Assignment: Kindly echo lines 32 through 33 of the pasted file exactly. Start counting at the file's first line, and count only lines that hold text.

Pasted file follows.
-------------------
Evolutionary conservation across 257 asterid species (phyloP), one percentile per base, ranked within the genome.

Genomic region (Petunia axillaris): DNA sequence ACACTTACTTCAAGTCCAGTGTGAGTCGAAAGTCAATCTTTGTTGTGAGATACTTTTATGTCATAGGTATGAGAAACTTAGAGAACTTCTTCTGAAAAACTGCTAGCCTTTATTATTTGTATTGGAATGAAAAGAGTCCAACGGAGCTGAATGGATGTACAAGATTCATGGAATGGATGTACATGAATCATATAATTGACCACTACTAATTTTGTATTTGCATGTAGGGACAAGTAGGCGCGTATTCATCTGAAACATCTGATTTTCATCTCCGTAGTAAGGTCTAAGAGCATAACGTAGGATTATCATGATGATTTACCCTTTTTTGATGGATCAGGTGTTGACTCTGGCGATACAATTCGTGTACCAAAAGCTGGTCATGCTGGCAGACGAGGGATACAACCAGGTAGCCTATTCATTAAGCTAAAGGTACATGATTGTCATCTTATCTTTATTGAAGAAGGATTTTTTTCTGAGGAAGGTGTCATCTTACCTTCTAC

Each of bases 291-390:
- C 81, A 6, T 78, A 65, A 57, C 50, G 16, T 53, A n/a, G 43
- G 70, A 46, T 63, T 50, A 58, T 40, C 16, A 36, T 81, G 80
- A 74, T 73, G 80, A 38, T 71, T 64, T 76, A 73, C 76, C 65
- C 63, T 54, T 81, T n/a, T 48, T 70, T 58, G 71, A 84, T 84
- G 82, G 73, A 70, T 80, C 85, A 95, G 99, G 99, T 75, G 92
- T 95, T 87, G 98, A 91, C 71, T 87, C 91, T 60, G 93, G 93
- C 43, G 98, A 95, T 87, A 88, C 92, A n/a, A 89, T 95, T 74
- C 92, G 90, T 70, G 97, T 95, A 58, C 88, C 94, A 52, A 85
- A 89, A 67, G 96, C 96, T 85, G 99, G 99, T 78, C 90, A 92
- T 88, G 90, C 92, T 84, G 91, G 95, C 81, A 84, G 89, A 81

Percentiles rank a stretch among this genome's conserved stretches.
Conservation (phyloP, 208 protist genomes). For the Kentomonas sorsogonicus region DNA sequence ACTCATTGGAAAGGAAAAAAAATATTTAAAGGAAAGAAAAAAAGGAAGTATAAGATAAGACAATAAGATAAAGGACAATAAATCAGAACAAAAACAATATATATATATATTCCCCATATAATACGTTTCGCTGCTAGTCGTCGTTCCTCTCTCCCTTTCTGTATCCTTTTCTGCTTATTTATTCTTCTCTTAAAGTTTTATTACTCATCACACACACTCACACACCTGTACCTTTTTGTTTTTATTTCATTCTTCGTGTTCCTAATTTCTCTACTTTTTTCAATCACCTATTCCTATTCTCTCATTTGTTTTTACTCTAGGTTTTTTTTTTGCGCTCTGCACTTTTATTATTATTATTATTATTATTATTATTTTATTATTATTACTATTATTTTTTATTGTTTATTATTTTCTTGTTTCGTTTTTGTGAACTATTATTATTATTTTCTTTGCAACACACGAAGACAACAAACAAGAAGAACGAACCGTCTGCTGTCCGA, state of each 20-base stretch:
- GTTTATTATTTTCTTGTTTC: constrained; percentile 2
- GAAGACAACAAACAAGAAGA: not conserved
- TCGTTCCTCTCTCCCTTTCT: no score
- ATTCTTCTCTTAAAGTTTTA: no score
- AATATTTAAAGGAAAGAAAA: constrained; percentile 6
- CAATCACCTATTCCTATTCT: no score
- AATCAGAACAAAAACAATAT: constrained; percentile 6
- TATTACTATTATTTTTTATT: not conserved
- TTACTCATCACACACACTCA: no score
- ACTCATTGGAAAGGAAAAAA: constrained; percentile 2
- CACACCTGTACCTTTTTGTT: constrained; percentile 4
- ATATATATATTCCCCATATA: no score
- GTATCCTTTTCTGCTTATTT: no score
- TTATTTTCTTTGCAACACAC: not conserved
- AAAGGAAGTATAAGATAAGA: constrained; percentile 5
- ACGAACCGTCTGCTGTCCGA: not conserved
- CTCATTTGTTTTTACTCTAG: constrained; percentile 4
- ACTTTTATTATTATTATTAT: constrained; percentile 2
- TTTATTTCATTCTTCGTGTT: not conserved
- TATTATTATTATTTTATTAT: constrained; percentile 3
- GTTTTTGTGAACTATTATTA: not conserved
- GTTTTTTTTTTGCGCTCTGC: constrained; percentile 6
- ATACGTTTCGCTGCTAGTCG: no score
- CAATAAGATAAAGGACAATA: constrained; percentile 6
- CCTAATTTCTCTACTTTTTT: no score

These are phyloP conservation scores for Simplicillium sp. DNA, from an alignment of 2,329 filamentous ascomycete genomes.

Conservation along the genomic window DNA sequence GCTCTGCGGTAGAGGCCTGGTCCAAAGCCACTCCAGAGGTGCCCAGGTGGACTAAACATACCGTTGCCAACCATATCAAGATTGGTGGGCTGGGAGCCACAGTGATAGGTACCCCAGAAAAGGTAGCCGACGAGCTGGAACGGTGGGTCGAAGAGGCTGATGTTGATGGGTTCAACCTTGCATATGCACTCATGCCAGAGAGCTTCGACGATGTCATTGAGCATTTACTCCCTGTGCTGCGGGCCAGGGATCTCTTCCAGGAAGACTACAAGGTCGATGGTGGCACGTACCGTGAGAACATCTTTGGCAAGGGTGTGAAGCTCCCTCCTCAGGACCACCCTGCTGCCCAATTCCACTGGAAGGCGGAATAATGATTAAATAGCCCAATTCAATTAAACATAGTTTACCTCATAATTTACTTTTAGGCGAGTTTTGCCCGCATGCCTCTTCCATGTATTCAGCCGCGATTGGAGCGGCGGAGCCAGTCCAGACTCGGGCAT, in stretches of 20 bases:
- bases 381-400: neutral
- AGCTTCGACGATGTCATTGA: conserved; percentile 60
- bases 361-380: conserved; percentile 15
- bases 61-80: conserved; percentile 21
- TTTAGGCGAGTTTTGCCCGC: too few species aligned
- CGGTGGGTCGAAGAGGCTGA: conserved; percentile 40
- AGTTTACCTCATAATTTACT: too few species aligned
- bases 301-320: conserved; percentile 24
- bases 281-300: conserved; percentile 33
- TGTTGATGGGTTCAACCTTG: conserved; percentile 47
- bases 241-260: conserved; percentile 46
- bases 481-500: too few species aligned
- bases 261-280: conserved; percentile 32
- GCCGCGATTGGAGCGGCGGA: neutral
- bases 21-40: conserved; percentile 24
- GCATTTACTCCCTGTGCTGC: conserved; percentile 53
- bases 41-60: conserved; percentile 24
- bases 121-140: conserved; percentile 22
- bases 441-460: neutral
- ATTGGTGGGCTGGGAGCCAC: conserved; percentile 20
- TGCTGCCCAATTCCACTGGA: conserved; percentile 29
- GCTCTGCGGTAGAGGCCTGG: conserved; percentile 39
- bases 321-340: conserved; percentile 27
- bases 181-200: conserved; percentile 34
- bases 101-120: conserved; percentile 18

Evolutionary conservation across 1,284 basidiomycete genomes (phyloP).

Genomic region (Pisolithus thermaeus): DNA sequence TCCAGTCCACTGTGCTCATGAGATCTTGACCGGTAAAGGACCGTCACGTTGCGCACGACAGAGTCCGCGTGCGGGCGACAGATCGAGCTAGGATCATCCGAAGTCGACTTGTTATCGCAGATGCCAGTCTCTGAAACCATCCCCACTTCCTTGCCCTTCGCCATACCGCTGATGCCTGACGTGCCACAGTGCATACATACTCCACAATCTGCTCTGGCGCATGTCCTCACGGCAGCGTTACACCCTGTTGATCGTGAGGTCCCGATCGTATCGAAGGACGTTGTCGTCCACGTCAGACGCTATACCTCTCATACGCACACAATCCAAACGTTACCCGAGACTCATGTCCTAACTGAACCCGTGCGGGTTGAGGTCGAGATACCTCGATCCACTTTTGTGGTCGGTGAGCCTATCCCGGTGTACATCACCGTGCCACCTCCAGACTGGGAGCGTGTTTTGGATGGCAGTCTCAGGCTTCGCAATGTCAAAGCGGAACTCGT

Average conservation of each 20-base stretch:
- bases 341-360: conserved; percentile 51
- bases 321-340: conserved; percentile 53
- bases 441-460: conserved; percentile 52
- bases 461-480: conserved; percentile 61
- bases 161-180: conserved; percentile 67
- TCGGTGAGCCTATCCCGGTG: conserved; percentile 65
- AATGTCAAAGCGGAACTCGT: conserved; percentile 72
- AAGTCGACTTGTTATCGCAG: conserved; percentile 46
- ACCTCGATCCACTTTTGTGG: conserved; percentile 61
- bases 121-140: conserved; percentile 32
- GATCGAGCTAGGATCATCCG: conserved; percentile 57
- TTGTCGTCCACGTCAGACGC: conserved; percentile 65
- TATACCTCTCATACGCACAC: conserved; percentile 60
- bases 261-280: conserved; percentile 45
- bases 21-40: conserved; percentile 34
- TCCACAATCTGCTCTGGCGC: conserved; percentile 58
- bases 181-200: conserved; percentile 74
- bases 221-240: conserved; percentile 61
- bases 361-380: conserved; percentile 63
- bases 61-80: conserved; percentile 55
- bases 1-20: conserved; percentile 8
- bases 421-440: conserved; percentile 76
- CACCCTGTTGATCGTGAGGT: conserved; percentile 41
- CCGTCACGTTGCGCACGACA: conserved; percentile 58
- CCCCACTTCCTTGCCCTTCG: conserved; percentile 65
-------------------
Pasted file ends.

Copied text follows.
- CTCATTTGTTTTTACTCTAG: constrained; percentile 4
- ACTTTTATTATTATTATTAT: constrained; percentile 2